How many marbles are in this jar? You might be familiar with the game, sometimes played in math class or at a science fair in elementary school: a giant jar is filled with candies or marbles, enough that make it impossible to count. [Many people guess, and perhaps someone gets a prize for getting the closest to the actual total.] The point of the game is to illustrate the wisdom of the crowd: one single person’s estimate is unlikely to be accurate. But if you average two, three, four, many guesses together — as the theory goes — the average of many reasonable guesses will give a more accurate guess of the number of objects. It’s unlikely that we can guess the number exactly, but we’ll probably get relatively close.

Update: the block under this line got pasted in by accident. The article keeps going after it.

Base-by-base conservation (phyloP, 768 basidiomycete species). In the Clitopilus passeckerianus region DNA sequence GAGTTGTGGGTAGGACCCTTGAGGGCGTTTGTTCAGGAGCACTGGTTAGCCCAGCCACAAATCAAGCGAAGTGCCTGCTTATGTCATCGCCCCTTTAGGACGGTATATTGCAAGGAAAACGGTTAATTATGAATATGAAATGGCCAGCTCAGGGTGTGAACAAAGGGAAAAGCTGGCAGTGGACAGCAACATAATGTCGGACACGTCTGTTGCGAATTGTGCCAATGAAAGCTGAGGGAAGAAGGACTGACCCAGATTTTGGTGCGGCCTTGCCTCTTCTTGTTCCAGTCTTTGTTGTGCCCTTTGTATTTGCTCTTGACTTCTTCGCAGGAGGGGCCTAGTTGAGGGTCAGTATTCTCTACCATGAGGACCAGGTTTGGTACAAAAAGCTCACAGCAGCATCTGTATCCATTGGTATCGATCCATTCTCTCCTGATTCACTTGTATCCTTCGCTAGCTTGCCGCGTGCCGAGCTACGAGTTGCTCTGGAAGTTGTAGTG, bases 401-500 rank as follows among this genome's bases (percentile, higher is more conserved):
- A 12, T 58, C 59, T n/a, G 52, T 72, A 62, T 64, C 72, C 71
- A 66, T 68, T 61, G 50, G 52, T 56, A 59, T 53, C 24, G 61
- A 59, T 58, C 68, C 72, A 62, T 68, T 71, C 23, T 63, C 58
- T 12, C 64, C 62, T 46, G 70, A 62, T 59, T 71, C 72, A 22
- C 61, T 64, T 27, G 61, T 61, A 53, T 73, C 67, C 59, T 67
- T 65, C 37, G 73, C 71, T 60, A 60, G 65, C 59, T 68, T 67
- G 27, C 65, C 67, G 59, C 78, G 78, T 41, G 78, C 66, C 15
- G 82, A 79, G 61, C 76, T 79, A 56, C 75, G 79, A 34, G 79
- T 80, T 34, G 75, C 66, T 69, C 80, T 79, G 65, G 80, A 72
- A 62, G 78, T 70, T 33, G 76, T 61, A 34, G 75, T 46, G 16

Building on this idea, I wanted to construct an experiment of collective intelligence: in these times of an uncertain future, fake news, and vast social and political divisions, where people almost live in different worlds — divided, separated — how can we live together? Is there the potential that our common differences, our diversity, can put us on a path to finding truths? Are we indeed wiser together? If non-human species (ants, bees, etc) can demonstrate cooperation and collective intelligence, why does it sometimes seem impossible to bridge the divides and differences of humans?
In this experiment, you will guess your best guess of how much sand is in this jar. It’s an experiment. Guess as well as you can, and thanks for your participation.